In Greece, fasting has a long tradition.

In antiquity, it was used to cleanse the body of demons that had taken over the body through overeating and drinking.

It was also of interest to approach the gods and open the mind to divine inspiration. For example, the fortune-teller of the oracle of Delphi strengthened her gaze into the future by fasting.

The Greek philosophers also used fasting to promote their perception and intelligence. So, for example, Pythagoras fasted for 40 days before his exams and also let his his students fast to sharpen their minds.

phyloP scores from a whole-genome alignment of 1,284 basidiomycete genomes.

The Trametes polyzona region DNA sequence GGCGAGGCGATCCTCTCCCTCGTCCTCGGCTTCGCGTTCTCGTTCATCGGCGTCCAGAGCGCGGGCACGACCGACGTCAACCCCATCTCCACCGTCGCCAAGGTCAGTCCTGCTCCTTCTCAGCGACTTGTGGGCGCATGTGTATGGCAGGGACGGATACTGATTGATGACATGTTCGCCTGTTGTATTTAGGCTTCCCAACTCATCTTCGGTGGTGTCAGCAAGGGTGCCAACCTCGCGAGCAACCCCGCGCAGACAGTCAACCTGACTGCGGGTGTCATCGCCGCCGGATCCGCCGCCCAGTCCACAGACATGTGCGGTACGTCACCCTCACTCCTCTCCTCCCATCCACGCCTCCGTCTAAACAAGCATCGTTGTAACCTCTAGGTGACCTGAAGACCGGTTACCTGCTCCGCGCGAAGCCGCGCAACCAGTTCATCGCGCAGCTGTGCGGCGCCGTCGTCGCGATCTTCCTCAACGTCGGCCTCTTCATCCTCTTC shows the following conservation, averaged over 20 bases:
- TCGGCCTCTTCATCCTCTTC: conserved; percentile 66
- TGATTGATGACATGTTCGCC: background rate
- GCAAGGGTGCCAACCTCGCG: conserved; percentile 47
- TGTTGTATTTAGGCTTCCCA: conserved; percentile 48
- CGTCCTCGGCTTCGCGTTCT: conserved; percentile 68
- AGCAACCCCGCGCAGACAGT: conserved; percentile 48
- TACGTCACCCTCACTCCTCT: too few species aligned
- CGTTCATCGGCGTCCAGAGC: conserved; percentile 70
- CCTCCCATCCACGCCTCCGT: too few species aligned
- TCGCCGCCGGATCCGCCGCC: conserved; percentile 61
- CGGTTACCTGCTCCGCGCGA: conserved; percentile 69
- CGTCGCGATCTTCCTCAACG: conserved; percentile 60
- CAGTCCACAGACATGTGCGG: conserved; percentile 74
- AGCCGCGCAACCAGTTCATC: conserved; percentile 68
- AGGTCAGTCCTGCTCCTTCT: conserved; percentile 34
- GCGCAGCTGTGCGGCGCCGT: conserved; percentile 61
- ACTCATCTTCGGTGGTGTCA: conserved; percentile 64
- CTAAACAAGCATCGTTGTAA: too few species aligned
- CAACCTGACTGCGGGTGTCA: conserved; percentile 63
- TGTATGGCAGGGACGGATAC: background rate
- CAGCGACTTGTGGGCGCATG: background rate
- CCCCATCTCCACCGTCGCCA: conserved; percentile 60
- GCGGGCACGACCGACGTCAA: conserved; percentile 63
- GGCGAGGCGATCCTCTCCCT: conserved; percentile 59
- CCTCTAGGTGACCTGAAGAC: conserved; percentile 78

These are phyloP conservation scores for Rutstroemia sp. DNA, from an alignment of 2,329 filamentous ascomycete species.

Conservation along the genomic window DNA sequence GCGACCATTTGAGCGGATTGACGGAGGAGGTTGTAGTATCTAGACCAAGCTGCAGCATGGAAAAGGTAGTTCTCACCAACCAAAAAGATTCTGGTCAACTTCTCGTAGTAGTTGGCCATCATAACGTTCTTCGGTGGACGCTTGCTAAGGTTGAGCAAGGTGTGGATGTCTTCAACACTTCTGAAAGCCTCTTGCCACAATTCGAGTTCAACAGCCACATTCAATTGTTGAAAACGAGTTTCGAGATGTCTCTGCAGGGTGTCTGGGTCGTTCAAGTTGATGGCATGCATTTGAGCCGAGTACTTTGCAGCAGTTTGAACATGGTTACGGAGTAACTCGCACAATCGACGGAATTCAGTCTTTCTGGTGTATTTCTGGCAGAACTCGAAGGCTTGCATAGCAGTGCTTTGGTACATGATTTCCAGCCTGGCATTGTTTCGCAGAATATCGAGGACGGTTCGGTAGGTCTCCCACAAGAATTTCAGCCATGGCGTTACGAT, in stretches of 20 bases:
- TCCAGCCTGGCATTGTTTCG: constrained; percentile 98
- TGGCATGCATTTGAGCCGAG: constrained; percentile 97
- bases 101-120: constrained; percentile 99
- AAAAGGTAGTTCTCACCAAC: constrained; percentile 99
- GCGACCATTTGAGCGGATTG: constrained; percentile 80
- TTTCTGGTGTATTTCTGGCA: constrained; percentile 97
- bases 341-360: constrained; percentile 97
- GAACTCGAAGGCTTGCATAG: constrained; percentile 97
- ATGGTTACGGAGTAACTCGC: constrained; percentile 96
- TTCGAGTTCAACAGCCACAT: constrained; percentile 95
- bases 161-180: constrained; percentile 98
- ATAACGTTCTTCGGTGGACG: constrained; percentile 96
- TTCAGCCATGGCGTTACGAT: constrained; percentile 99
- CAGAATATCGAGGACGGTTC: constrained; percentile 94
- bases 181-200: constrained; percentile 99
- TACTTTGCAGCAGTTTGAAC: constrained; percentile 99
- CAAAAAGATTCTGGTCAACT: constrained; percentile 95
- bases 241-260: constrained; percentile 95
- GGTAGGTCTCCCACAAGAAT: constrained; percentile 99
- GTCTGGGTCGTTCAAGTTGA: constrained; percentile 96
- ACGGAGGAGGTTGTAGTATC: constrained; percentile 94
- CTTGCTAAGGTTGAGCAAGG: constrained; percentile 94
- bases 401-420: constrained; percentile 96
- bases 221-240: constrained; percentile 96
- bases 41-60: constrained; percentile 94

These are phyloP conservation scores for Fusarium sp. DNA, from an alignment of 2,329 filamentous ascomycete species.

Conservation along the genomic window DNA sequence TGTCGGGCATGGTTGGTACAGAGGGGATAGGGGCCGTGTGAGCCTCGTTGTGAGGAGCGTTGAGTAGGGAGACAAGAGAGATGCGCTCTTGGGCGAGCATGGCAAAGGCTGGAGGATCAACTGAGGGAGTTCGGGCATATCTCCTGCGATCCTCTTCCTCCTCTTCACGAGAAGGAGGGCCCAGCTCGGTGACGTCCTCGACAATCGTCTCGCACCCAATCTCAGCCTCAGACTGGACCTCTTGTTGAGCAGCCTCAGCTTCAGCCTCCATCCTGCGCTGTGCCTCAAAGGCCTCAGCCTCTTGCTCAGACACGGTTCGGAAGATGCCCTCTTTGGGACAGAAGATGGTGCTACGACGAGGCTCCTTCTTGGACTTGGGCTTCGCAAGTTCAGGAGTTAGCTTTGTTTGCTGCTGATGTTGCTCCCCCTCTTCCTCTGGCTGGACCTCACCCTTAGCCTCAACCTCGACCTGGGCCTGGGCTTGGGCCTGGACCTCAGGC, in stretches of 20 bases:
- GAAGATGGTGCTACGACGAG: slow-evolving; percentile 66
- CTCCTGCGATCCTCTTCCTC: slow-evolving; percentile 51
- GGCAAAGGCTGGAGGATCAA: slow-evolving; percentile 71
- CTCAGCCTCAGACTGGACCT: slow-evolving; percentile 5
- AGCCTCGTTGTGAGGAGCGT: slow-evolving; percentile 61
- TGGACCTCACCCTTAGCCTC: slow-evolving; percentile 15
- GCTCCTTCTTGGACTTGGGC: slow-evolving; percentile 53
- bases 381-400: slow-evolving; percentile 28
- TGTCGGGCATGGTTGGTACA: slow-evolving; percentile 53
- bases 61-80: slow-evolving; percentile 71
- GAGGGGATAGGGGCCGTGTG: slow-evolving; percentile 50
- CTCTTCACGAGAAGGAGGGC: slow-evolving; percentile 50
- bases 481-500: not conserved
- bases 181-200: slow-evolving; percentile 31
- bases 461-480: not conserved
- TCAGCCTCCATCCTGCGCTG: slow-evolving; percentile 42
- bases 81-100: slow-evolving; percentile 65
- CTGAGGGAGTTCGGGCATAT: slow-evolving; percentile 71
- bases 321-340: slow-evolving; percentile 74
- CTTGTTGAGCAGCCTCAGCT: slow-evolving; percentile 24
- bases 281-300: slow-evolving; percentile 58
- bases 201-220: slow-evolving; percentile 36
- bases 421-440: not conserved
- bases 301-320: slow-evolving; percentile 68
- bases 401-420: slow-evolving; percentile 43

The fertility goddess Demeter fasted, according to the Homeric texts, since the god Hades had abducted her daughter. With no longer fulfilling the tasks the earth had become barren, so Hades was forced to release Demeter’s daughter.

During the festival of thesmophoria in Athens and other places in Greece, people fasted during one day to remember the mourning of Demeter during that kidnapping and to honor the goddess, too.

It is also said that at that time the athletes were prepared by fasting for the physical efforts of the Olympic competitions.


Lebenslust durch Fasten, Dr. med. Eva und Norbert Lischka, S. 19

Encyclopedia of Ancient Greece, Nigel Wilson, p.293

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